MINSK, 12 December (BelTA) – The Central European Initiative (CEI) has proved its relevance as a venue for promoting dialogue and cooperation in a wide range of areas, Belarus' Prime Minister Andrei Kobyakov said at the CEI Meeting of the Heads of Government in Minsk on 12 December, BelTA has learned.
2017 was the year of Belarus' presidency in the Central European Initiative. According to Andrei Kobyakov, it was not only a challenge but also an important and useful experience for the country. Belarus focused its CEI presidency on promoting compatibility and complementarity in a greater Europe. There is an increasing need to develop logistics and transport infrastructure in Central and Eastern Europe, especially in the context of aligning the Chinese Belt and Road initiative with the transport network of the European Union. During its CEI presidency Belarus did its best to add momentum to the effort to synchronize the plans on the joint expansion of transport infrastructure, simplify customs procedures, develop logistics services, and harmonize the digital markets of the CEI member states.
The main theme of the summit is the role of CEI countries in promoting compatibility and complementarity between the various integration processes in a greater Europe, strengthening pragmatic economic cooperation between different integration associations, joining the efforts in confronting new threats to the stability in the region.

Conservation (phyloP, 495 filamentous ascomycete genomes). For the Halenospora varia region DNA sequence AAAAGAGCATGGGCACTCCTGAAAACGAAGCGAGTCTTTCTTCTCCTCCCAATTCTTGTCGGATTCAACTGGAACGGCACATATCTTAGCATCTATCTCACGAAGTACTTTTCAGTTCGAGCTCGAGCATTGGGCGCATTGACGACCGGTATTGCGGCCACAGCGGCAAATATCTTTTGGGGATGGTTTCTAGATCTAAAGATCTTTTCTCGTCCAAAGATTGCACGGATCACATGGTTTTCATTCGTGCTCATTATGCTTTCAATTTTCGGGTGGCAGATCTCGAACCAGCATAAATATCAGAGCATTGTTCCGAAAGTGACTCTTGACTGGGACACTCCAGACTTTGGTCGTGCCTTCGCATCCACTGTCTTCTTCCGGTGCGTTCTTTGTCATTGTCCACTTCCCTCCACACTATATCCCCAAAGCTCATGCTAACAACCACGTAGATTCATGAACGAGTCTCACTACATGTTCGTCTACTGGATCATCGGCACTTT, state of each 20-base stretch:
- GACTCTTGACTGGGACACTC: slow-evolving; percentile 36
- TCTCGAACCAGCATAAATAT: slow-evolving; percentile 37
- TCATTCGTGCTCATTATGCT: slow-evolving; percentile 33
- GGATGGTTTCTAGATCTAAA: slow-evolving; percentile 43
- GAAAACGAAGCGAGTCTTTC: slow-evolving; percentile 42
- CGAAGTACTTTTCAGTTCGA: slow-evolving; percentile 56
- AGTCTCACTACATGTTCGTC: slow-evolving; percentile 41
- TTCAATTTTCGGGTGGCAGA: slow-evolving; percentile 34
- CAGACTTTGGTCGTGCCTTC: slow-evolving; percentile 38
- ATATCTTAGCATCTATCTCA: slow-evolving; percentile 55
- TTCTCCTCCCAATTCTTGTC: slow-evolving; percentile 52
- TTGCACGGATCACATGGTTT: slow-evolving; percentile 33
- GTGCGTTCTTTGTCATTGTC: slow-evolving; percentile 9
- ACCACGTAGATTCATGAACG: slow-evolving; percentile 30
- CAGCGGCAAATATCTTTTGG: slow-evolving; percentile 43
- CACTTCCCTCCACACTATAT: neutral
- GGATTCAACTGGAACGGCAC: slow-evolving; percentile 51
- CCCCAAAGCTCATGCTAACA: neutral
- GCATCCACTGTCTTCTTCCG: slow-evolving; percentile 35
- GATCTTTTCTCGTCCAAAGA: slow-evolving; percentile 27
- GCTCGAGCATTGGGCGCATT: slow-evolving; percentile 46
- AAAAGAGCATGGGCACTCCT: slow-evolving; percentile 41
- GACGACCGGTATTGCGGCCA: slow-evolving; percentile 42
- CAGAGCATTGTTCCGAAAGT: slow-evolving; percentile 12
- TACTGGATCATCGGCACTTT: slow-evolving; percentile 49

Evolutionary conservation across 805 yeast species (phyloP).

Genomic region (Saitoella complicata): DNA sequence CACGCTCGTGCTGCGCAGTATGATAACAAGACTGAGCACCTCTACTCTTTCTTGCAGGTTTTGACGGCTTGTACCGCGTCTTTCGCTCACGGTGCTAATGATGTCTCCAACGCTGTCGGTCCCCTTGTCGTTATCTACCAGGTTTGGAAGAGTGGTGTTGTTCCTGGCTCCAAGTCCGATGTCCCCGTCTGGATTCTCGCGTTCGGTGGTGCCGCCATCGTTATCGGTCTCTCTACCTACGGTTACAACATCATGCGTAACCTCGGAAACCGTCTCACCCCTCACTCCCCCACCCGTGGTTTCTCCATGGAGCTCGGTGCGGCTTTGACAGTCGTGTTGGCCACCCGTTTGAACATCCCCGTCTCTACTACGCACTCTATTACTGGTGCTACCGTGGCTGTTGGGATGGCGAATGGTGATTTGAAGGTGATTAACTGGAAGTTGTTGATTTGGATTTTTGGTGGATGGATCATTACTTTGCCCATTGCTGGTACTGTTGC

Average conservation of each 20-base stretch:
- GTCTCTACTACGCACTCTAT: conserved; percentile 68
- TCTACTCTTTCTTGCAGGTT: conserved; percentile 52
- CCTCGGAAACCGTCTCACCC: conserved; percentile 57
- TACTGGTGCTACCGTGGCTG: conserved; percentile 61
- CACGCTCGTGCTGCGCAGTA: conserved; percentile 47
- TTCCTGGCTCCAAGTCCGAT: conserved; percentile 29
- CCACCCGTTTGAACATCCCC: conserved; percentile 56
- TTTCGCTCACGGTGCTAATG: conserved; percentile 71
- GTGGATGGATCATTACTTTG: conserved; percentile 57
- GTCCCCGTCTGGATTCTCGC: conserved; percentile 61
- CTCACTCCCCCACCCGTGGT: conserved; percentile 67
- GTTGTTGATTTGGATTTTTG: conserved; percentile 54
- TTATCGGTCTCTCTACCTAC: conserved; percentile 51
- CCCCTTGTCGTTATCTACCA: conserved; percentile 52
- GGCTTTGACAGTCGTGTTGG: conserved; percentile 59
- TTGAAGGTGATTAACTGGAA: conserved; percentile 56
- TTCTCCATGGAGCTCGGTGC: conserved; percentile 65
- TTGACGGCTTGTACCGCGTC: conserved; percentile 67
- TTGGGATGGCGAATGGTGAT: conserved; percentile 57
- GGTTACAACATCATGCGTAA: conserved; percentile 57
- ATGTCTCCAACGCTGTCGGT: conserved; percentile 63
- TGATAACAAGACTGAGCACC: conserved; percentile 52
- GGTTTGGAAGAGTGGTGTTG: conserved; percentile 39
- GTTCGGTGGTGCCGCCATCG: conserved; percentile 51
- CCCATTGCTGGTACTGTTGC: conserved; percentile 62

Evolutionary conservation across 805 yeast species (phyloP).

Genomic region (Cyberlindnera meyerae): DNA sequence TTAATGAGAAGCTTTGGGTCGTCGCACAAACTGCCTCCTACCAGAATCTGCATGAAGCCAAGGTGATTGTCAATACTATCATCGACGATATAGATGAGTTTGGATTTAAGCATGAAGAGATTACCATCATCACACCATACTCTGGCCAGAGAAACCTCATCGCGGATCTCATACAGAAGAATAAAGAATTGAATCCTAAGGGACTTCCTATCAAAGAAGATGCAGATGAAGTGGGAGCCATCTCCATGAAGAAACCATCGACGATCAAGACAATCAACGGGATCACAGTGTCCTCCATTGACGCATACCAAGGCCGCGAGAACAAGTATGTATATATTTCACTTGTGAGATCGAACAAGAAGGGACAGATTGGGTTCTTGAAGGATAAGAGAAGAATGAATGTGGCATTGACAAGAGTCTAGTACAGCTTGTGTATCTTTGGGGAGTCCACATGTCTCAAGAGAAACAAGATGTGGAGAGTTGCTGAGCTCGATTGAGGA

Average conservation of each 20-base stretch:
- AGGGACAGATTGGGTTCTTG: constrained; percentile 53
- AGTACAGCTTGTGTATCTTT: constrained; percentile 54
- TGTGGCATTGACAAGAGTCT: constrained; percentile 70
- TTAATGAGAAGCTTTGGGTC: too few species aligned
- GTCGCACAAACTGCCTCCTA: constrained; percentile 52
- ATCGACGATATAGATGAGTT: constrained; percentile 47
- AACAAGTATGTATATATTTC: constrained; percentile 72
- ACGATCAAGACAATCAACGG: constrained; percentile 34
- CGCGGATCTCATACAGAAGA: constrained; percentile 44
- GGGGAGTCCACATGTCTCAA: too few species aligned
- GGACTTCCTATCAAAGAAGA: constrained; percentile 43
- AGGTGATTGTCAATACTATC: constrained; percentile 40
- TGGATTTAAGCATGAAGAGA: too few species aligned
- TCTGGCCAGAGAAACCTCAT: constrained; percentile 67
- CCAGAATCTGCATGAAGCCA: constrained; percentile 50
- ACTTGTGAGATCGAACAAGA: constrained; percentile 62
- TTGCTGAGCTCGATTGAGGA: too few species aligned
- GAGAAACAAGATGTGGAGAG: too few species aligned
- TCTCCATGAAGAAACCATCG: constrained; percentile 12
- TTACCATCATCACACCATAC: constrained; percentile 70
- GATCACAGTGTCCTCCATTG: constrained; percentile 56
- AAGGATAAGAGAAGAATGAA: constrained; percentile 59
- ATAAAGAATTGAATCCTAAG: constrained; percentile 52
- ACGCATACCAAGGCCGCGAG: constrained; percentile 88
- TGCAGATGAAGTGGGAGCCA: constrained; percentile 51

Within the framework of its presidency in the CEI Minsk hosted a number of events, including a CEI ministerial meeting, a ministerial conference on science dedicated to the development of biotechnology and pharmaceutics, the CEI Parliamentary Assembly, a ministerial conference on mutual ties and compatibility in the CEI region, aligned with the new Silk Road, a meeting of national coordinators, and a working group on the CEI management.
The Central European Initiative was founded in 1989 to promote the development of sustainable ties between the states of Central, Western and Eastern Europe in politics, economy and culture, and also to prevent the emergence of new dividing lines in Europe. Today this regional association includes 18 countries: Austria, Albania, Belarus, Bulgaria, Bosnia and Herzegovina, Hungary, Italy, Macedonia, Moldova, Poland, Romania, Serbia, Slovakia, Slovenia, Ukraine, Croatia, Montenegro, and the Czech Republic. Belarus joined the CEI in June 1996.